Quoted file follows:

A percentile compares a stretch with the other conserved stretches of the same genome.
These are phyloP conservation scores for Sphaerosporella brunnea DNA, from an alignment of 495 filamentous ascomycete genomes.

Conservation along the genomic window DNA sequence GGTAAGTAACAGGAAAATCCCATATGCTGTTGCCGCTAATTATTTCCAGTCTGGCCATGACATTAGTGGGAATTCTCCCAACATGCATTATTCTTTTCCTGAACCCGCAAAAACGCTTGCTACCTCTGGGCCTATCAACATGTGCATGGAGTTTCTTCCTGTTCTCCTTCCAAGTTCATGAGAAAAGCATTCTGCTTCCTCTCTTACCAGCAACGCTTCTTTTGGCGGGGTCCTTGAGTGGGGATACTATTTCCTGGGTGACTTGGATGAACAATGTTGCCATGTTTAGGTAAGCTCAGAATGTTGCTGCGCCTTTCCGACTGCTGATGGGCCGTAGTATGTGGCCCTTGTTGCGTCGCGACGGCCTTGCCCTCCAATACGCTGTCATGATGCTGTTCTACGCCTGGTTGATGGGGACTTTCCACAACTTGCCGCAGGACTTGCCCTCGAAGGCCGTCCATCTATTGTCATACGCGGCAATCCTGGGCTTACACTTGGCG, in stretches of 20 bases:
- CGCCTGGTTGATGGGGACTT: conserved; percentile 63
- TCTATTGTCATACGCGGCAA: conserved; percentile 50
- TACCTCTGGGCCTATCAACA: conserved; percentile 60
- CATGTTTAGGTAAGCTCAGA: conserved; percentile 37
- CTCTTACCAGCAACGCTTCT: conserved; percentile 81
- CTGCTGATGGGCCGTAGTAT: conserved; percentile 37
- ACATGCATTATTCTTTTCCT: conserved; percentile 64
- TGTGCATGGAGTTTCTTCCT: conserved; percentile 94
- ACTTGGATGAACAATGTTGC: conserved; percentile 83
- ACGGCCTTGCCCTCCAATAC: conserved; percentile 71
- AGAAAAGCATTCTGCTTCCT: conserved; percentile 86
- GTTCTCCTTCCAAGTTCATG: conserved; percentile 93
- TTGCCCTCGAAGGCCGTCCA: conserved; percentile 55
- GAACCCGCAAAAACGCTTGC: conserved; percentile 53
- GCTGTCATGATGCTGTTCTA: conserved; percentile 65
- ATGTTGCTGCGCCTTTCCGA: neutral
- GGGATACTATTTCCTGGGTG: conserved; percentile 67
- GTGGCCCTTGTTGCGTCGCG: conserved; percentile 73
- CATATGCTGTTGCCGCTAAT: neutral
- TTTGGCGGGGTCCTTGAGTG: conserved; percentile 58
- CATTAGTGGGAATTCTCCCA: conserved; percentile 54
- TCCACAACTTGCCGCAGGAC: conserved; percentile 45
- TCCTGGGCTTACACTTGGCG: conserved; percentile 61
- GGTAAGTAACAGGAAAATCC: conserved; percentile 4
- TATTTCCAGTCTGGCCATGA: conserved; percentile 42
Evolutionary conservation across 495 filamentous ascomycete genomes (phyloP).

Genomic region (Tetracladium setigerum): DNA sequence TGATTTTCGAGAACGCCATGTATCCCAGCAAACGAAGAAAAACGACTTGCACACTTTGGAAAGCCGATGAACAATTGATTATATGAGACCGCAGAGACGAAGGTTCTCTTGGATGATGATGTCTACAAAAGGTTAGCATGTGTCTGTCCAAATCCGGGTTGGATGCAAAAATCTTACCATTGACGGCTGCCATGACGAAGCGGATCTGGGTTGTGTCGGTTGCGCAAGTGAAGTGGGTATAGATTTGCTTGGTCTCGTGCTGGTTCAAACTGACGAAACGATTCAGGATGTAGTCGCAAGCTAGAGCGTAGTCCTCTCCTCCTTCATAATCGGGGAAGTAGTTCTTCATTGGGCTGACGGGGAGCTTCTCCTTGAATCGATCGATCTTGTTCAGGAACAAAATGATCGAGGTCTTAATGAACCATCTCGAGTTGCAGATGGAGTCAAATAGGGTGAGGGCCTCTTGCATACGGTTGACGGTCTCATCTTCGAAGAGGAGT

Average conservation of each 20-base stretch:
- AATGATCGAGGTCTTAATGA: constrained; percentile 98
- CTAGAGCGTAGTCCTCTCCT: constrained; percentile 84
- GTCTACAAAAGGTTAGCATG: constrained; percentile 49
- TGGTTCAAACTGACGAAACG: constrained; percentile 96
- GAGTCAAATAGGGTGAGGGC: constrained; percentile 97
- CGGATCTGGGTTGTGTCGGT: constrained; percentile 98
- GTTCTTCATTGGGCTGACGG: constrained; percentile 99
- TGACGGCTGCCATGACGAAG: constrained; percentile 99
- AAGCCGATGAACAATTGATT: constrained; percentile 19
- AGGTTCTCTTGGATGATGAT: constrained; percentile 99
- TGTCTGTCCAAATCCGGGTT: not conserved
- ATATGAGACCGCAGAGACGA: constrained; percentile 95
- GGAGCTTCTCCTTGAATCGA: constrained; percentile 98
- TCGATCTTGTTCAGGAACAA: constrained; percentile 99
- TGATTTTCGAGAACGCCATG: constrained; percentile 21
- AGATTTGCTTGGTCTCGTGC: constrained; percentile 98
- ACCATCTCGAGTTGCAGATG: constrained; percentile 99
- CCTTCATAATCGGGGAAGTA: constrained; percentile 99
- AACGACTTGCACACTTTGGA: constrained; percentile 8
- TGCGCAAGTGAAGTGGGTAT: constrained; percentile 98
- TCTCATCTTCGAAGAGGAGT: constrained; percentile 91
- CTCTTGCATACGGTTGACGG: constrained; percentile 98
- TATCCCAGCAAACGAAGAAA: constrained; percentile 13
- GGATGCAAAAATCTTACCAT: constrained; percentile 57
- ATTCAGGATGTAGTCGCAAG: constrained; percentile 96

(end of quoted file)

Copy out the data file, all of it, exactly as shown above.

A percentile compares a stretch with the other conserved stretches of the same genome.
These are phyloP conservation scores for Sphaerosporella brunnea DNA, from an alignment of 495 filamentous ascomycete genomes.

Conservation along the genomic window DNA sequence GGTAAGTAACAGGAAAATCCCATATGCTGTTGCCGCTAATTATTTCCAGTCTGGCCATGACATTAGTGGGAATTCTCCCAACATGCATTATTCTTTTCCTGAACCCGCAAAAACGCTTGCTACCTCTGGGCCTATCAACATGTGCATGGAGTTTCTTCCTGTTCTCCTTCCAAGTTCATGAGAAAAGCATTCTGCTTCCTCTCTTACCAGCAACGCTTCTTTTGGCGGGGTCCTTGAGTGGGGATACTATTTCCTGGGTGACTTGGATGAACAATGTTGCCATGTTTAGGTAAGCTCAGAATGTTGCTGCGCCTTTCCGACTGCTGATGGGCCGTAGTATGTGGCCCTTGTTGCGTCGCGACGGCCTTGCCCTCCAATACGCTGTCATGATGCTGTTCTACGCCTGGTTGATGGGGACTTTCCACAACTTGCCGCAGGACTTGCCCTCGAAGGCCGTCCATCTATTGTCATACGCGGCAATCCTGGGCTTACACTTGGCG, in stretches of 20 bases:
- CGCCTGGTTGATGGGGACTT: conserved; percentile 63
- TCTATTGTCATACGCGGCAA: conserved; percentile 50
- TACCTCTGGGCCTATCAACA: conserved; percentile 60
- CATGTTTAGGTAAGCTCAGA: conserved; percentile 37
- CTCTTACCAGCAACGCTTCT: conserved; percentile 81
- CTGCTGATGGGCCGTAGTAT: conserved; percentile 37
- ACATGCATTATTCTTTTCCT: conserved; percentile 64
- TGTGCATGGAGTTTCTTCCT: conserved; percentile 94
- ACTTGGATGAACAATGTTGC: conserved; percentile 83
- ACGGCCTTGCCCTCCAATAC: conserved; percentile 71
- AGAAAAGCATTCTGCTTCCT: conserved; percentile 86
- GTTCTCCTTCCAAGTTCATG: conserved; percentile 93
- TTGCCCTCGAAGGCCGTCCA: conserved; percentile 55
- GAACCCGCAAAAACGCTTGC: conserved; percentile 53
- GCTGTCATGATGCTGTTCTA: conserved; percentile 65
- ATGTTGCTGCGCCTTTCCGA: neutral
- GGGATACTATTTCCTGGGTG: conserved; percentile 67
- GTGGCCCTTGTTGCGTCGCG: conserved; percentile 73
- CATATGCTGTTGCCGCTAAT: neutral
- TTTGGCGGGGTCCTTGAGTG: conserved; percentile 58
- CATTAGTGGGAATTCTCCCA: conserved; percentile 54
- TCCACAACTTGCCGCAGGAC: conserved; percentile 45
- TCCTGGGCTTACACTTGGCG: conserved; percentile 61
- GGTAAGTAACAGGAAAATCC: conserved; percentile 4
- TATTTCCAGTCTGGCCATGA: conserved; percentile 42
Evolutionary conservation across 495 filamentous ascomycete genomes (phyloP).

Genomic region (Tetracladium setigerum): DNA sequence TGATTTTCGAGAACGCCATGTATCCCAGCAAACGAAGAAAAACGACTTGCACACTTTGGAAAGCCGATGAACAATTGATTATATGAGACCGCAGAGACGAAGGTTCTCTTGGATGATGATGTCTACAAAAGGTTAGCATGTGTCTGTCCAAATCCGGGTTGGATGCAAAAATCTTACCATTGACGGCTGCCATGACGAAGCGGATCTGGGTTGTGTCGGTTGCGCAAGTGAAGTGGGTATAGATTTGCTTGGTCTCGTGCTGGTTCAAACTGACGAAACGATTCAGGATGTAGTCGCAAGCTAGAGCGTAGTCCTCTCCTCCTTCATAATCGGGGAAGTAGTTCTTCATTGGGCTGACGGGGAGCTTCTCCTTGAATCGATCGATCTTGTTCAGGAACAAAATGATCGAGGTCTTAATGAACCATCTCGAGTTGCAGATGGAGTCAAATAGGGTGAGGGCCTCTTGCATACGGTTGACGGTCTCATCTTCGAAGAGGAGT

Average conservation of each 20-base stretch:
- AATGATCGAGGTCTTAATGA: constrained; percentile 98
- CTAGAGCGTAGTCCTCTCCT: constrained; percentile 84
- GTCTACAAAAGGTTAGCATG: constrained; percentile 49
- TGGTTCAAACTGACGAAACG: constrained; percentile 96
- GAGTCAAATAGGGTGAGGGC: constrained; percentile 97
- CGGATCTGGGTTGTGTCGGT: constrained; percentile 98
- GTTCTTCATTGGGCTGACGG: constrained; percentile 99
- TGACGGCTGCCATGACGAAG: constrained; percentile 99
- AAGCCGATGAACAATTGATT: constrained; percentile 19
- AGGTTCTCTTGGATGATGAT: constrained; percentile 99
- TGTCTGTCCAAATCCGGGTT: not conserved
- ATATGAGACCGCAGAGACGA: constrained; percentile 95
- GGAGCTTCTCCTTGAATCGA: constrained; percentile 98
- TCGATCTTGTTCAGGAACAA: constrained; percentile 99
- TGATTTTCGAGAACGCCATG: constrained; percentile 21
- AGATTTGCTTGGTCTCGTGC: constrained; percentile 98
- ACCATCTCGAGTTGCAGATG: constrained; percentile 99
- CCTTCATAATCGGGGAAGTA: constrained; percentile 99
- AACGACTTGCACACTTTGGA: constrained; percentile 8
- TGCGCAAGTGAAGTGGGTAT: constrained; percentile 98
- TCTCATCTTCGAAGAGGAGT: constrained; percentile 91
- CTCTTGCATACGGTTGACGG: constrained; percentile 98
- TATCCCAGCAAACGAAGAAA: constrained; percentile 13
- GGATGCAAAAATCTTACCAT: constrained; percentile 57
- ATTCAGGATGTAGTCGCAAG: constrained; percentile 96